By: Tovah Martin
It seems like a strange pairing. Carol T. Moore and cacti, I mean. At first glance, Ms. Moore doesn't really fit the profile of your typical cactus fiend. No, your average cactus collector is the sort of person that goes for barbs and bristles rather than soft and cuddly. Off-beat, shall we say. And that's putting it politely.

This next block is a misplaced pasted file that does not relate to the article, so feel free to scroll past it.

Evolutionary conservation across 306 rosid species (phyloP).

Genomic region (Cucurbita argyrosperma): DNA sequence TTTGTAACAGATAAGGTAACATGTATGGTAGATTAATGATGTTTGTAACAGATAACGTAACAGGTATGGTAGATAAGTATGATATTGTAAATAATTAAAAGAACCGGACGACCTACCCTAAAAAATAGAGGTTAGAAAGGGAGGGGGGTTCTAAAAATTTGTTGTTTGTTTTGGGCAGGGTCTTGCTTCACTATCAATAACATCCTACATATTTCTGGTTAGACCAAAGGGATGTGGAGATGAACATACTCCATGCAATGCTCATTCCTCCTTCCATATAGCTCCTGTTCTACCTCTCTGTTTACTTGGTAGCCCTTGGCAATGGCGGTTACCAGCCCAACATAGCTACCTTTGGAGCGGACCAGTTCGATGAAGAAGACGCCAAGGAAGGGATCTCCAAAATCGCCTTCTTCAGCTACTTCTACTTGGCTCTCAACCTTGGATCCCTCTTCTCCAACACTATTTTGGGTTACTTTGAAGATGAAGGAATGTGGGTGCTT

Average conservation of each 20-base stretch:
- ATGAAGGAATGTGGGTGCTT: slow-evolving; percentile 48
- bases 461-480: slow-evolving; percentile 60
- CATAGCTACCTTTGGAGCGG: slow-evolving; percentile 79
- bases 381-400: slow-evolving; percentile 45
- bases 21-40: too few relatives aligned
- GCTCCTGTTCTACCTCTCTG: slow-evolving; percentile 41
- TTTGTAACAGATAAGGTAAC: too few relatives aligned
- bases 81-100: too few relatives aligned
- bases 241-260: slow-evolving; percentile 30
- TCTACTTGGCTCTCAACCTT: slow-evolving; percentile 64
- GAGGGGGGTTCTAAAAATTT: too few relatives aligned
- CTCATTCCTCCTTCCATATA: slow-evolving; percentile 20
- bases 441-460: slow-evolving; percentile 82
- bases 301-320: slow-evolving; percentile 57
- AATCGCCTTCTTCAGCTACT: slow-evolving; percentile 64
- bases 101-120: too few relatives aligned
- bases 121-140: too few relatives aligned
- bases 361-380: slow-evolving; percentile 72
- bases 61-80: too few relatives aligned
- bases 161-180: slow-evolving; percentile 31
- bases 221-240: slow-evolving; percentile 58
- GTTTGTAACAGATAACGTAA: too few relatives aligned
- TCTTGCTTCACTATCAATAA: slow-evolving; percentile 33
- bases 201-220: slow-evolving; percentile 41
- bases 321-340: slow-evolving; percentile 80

It takes a certain type of personality to invite those artilleried members of the plant kingdom to cohabitate in close quarters, which is where tender cacti tend to reside. User-friendly, warm and chatty, Ms. Moore doesn't seem like a match. But cacti aficionados are apt to be cutting edge. And in that camp, Ms. Moore qualifies.Cacti and Carol T. Moore came together about seven years ago. It was the first weekend in April, 2000, when the longtime Bantam resident ("I'm one of those elusive beings called a native") stumbled into her first cactus show and sale.Held in Waterbury at the Naugatuck Valley Community College-this year, the 24th annual show is slated for March 31 and April 1-the cactus show tends to attract the local color cactuswise. The neighborhood cactus-nerds come, but vendors travel from farther afield to show off and find new homes for their freaks of nature.That's how Ms. Moore got roped in. She was just checking out the scene, but it was love at first barb. Their look appealed ("I like their negative space"), plus she was keen on the fact that they are incredibly easy to propagate ("you bring home a cutting, leave it on the counter for a week or so, lay it on the soil, and it grows"). But mostly, Ms. Moore liked the fact that cacti and her pottery make a perfect pair.I've noticed that there are two factions in the gardening world, and they tend to be strongly divided. On one hand, you have the gardeners who don't give a hoot about a plant's underpinnings. Containers aren't on their radar screen. They only have eyes for photosynthesizing things. Plants take up their entire galaxy, and if they're grown in a bedraggled industrial-strength plastic pot, that's cool. They're blind to any disparity between plant and pot. And then there's the other group. Container-obsessed. The whole picture is everything, and the package is part of the deal. What lies beneath is a major facet of the composition. If they're growing geraniums, those geraniums are color-complemented and proportionally-balanced. I should know, because I'm firmly in the latter contingent. And proud of it.So is Carol Moore. Not long after she met her first cactus, she began designing appropriate pots. And, the beauty of what comes out of Pots & Paints Studio in Bantam is that the containers are just as whacky and otherworldly as the plants they cradle. When Carol Moore took a look at the strangely spiked, bizarrely bristled, peculiarly prickled members of the cactus and succulent kingdom, she came up with equally creative containers to correspond. The cacti sparked her creative juices. The stoneware she crafts is surfaced with everything from lizard skin textures to embedded sunbursts. Sometimes her pots have faces peering out from the clay, sometimes they're just a combination of varying textures. The only reliable thing is that no two will be alike.Art and Carol Moore have been a team for quite a while. It began in 1986, following a tragedy. When Carol and Jim Moore's 16-year-old daughter was hit and killed by a car, their grief knew no bounds. But, from the anguish came an epiphany, and Carol became a college freshman at the age of 46. "It was part of my survival-to be in something completely different," she recalled. Ms. Moore immersed herself in drawing and painting, couldn't decide which she preferred, so she did both. She got her bachelor's from UConn in Torrington, did graduate work at the University of Hartford and then got her master's from Wesleyan. And she discovered a talent for art. "I found myself. It was the gift my daughter gave me," she said. Ever since, she's been involved in several avenues of art, including woodcuts, watercolors, acrylics, torn paper collage and pastels, earning an award from the Connecticut Pastel Society this year. Carol Moore is still painting, but pottery also became a major part of her life.Although she was involved with pottery previous to that first thorny encounter, cacti really got her rolling. She works with clay that's bisque fired first, then glazed and high fired to mature the medium, making it strong but still porous, drainage being a critical factor for cacti and succulents. "Even without a hole, water seeps," she explained, "even with a glaze, the drainage is good." Preferring earth tones, she uses iron oxide and copper oxide for muted shades. But beneath that she often mixes clays "to get a light and dark thing happening." As for the shapes, they run the gamut from tiny footed shallow trays to eight inch containers. If you've got a cacti, Ms. Moore has something to match-no matter what size or shape it happens to be. For the surface textures, she collects everything from her mother's doilies to leaves, string, trivets, you name it, and uses her findings as templates to embed patterns into the walls of the containers. Absolutely lifelike clay lizards and frogs often crawl up the sides. Carol Moore's goal is to have 80 pots ready and waiting to pair with the plants at the cactus show. "Match colors, match textures, and it's a composition," is her motto. That's 20 pots a week that Moore must produce, which might not seem like a heavy workload, except that Carol Moore wears many hats beyond her artistic endeavors.When she's not preparing her inventory for the cactus sale, she's a beekeeper, selling honey at the Bantam Farmers Market where she also brings her homemade jellies, jams and pickles for sale. And in addition to that, she hosts a local cablevision show called "Vignette." For the show, she does interviews with local folks from a variety of walks in life. Which brings us back to the cactus crowd. She warms right up to fellow aficionados of the spiny world and never bristles despite the preponderance of prickly entities. At the Connecticut Cactus and Succulent Society Show and Sale, she might be the most approachable thing around. Ditto for her containers.Connecticut Cactus and Succulent Society's 24th Annual Show and Sale is held March 31 (10 a.m. to 5 p.m.) and April 1 (10 a.m. to 4 p.m.) at the Naugatuck Valley Community College, Art and Music Center Cafeteria, fifth floor, 750 Chase Parkway, Waterbury.For more information call 860-489-8356 or go to www.ctcactusclub.com.